So what’s changed?
Merrifield has increased his launch angle ~5 degrees this year, among the top 30 or so biggest increases since last year:
That group last year averaged a .161 ISO (Merrifield well below that at .109), and now they are average a .189 ISO (Merrifield right on that). On average though, they experienced around a 30 point increase in their ISO, Merrifield has seen an 80 point spike, third only to Logan Morrison and Scott Schebler.
Among leaders in ISO changes since last year, Merrifield finds himself easily inside the top 20:
There is something weird about that list too. Schebler and Merrifield stand out pretty well (more so than Jose Ramirez or Brett Gardner) compared to everyone else there. Stanton, Springer, Goldschmidt, etc... are premier power hitting guys, while the others are at least above average raw power. Then there is Gardner and Ramirez. Gardner plays at Yankee Stadium, so a power boost isn’t out of the question and he’s also pulling the ball and hitting it harder. Ramirez has been underrated his entire career (he’s been young and hit at every level and no one has batted an eye), and he’s 24 so a true power breakout isn’t implausible for a guy who was worth almost five wins last year.
Schebler isn’t an excellent hitter, but he’s an obviously strong guy who has hit 20+ home runs at three different levels (including the majors this year) while posting .230+ ISO’s almost every year. While he did have a big ISO change year-over-year since 2016, in 2015 he had a .250 ISO, so .245 is actually a small decline of an already raw power hitter who gets into it in games.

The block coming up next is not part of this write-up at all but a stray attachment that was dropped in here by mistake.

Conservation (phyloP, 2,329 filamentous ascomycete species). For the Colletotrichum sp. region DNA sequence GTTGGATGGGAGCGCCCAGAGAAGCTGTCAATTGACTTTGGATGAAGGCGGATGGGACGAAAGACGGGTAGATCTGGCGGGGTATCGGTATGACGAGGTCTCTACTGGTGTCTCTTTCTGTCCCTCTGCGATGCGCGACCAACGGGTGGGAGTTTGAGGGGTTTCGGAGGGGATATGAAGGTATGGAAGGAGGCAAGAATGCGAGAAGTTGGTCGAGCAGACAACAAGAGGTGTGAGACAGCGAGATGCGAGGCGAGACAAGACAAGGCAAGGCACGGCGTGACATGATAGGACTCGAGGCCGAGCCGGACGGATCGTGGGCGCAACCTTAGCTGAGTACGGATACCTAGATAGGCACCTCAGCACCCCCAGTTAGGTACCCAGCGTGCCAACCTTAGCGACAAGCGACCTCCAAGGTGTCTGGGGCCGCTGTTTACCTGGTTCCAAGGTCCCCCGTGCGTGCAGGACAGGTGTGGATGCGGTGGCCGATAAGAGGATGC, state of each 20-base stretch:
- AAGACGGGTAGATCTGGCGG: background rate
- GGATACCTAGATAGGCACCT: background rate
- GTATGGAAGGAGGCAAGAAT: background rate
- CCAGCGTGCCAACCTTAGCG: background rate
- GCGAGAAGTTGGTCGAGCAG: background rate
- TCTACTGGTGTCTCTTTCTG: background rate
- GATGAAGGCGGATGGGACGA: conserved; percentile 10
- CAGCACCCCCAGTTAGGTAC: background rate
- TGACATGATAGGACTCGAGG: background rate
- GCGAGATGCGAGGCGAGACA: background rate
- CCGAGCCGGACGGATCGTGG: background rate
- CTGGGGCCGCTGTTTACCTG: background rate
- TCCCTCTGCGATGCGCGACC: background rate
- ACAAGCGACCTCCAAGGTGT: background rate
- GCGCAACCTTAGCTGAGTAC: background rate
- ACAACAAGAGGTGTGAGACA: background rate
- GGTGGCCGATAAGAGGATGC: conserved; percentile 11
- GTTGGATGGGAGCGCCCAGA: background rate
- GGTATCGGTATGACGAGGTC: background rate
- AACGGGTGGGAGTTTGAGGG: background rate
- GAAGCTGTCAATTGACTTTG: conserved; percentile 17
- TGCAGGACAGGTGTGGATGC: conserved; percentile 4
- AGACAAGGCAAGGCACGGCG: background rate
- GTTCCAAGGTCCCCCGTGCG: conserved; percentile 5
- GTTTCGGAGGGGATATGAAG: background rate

So if we instead forget about 2016 in light of Schebler and focus on a player's career leading up to 2017, we can see those players hitting above their career ISO:
There’s another list where Merrifield finds himself among the top 20 or so guys. The thing that really sticks out to me though is that at least leading up 2017, many of those guys were average or better power hitters (average ISO is ~.140-150). Altuve and Merrifield are the two that stand out and Altuve is 1) a freak of a hitter 2) had almost a 20 point lead on Merrifield and 3) his ISO has been making 20-30 point increases every single year.
Merrifield is by far and away hitting for more power than his career ISO peer group:
It’s worth wondering if those guys have made similar launch angle changes as Whit.
That’s a bit inconsistent across the board. Second to Whit in ISO change is Hernan Perez, and he’s actually decreased his launch angle this year a bit. Meanwhile Ben Gamel has gone through a larger launch angle change than Merrifield, but hasn’t seen nearly the spike Merrifield has. It’s worth noting that Merrifield in that group has both the largest ISO change and highest average launch angle.